Though that sounds like a horrible cliché – and technically actually is a horrible cliché – it really is true. The Big Moon are an alt/indie four-piece from London, made up of Juliette, Soph, Celia & Fern. They play killer guitar music that’s loud, and fun, and exciting, and melodic and intricate and thoughtful and playful. I saw them play live for the first time at Glastonbury last year (that’s 2016 now! 2016 is last year!) and by the end of their (ABSOLUTELY INCREDIBLE) William’s Green set I was in pieces. I know it’s Glastonbury, so emotions are heightened anyway, and I know I’d seen the Amy film premiere the day before, and I know staying up all day and night makes you somewhat emotionally fragile, but I was sobbing by the time The Big Moon finished that afternoon. It was like being hit by a ten-ton truck (doesn’t everyone in love speak in clichés?). I couldn’t believe – I could NOT BELIEVE – that music had never made me feel like this before.

It’s an interesting feat, to try to explain how something makes you feel when it changes your whole vision. This particular instance changed my musical landscape; in seeing The Big Moon, I realised that I had never seen an all girl guitar band, my age, from where I’m from, wearing what I’d wear and being absolutely to-die-for good at playing music. Of course, I’ve spent years listening to Patti & PJ & Blondie & The Slits & Warpaint & Bikini Kill and so on and so forth, but this – right here at Glastonbury, at 2pm in a tent my friend had pulled us through the mud to – this was the first time I’d ever seen someone who could have been me doing it. I remember biting “I didn’t know I could do that” through tears afterwards and it still remains the truest sentiment from that first time I saw them. I didn’t know I could do that. This must be how guys feel the first time they hear Stone Roses, or Arctic Monkeys, or The Libertines, or Radiohead, or any of the bands that inspired almost all my teenage friends to start bands while I happily listened from the sofa, not even questioning why I wasn’t joining in. It was exceptionally powerful, and more so for the fact that there was no bitterness in their ownership of the stage, the instruments, the songs. Much in the way that author Caitlin Moran obliterates hate with humour, The Big Moon obliterate preconceptions with joy. And it sounds utterly wonderful when they do.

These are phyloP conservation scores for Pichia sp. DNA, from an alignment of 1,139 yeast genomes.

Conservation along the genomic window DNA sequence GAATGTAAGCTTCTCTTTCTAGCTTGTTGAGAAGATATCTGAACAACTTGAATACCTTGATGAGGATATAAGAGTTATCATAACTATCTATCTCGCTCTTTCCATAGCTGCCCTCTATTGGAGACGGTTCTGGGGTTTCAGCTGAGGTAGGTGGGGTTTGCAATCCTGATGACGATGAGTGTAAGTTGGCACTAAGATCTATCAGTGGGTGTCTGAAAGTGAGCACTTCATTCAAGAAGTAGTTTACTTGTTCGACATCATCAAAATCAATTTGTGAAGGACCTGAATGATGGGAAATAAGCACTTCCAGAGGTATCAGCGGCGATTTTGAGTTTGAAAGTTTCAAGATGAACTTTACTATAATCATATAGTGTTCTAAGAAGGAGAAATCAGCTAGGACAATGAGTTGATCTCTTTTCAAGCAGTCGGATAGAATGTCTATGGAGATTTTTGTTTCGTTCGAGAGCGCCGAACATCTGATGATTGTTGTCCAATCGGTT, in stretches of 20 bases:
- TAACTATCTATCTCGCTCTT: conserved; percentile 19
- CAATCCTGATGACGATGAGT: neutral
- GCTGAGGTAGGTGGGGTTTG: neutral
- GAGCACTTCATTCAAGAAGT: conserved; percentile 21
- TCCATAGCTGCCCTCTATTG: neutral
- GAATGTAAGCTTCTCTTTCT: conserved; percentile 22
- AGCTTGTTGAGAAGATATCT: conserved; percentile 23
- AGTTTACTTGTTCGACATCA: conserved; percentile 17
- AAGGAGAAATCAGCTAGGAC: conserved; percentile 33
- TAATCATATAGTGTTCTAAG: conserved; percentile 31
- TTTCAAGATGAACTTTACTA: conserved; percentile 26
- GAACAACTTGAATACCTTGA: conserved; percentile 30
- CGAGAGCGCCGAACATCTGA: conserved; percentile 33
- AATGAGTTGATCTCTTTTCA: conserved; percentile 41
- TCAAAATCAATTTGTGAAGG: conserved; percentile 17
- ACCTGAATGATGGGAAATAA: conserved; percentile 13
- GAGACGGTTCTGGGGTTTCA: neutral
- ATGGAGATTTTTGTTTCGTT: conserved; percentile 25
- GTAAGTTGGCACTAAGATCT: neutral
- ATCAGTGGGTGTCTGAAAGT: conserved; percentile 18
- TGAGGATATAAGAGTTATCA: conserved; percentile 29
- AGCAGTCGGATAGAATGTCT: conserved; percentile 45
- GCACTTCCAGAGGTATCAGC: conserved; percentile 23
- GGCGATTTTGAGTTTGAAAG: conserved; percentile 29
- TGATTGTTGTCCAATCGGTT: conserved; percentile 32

On top of all that (though I don’t know how much further the top goes when you’ve smashed so far through that glass ceiling, AMIRITE?!), they’re an incredible band. Soph is one of those guitarists that has such a command over the sound it feels as though it’s been her’s and only her’s forever. Every iteration feels totally raw and at the same time, perfectly controlled – which is complimented expertly by the bold vocals and more tearing guitar from Juliette. Who, while we’re on the subject, is an amazing front woman. As I mentioned before, they’re SO much fun live – and that includes Fern’s biiiiiiig drum sound and Celia’s witty bass lines, and all of that coming together to make some intense breakdowns too. Oh, and their debut album (Love In The 4th Dimension) features a single in which the hook is “I’ll be formidable”. As in (to me, at least): I might still be working on it, but rest assured I will be formidable. Is that not just exactly it?


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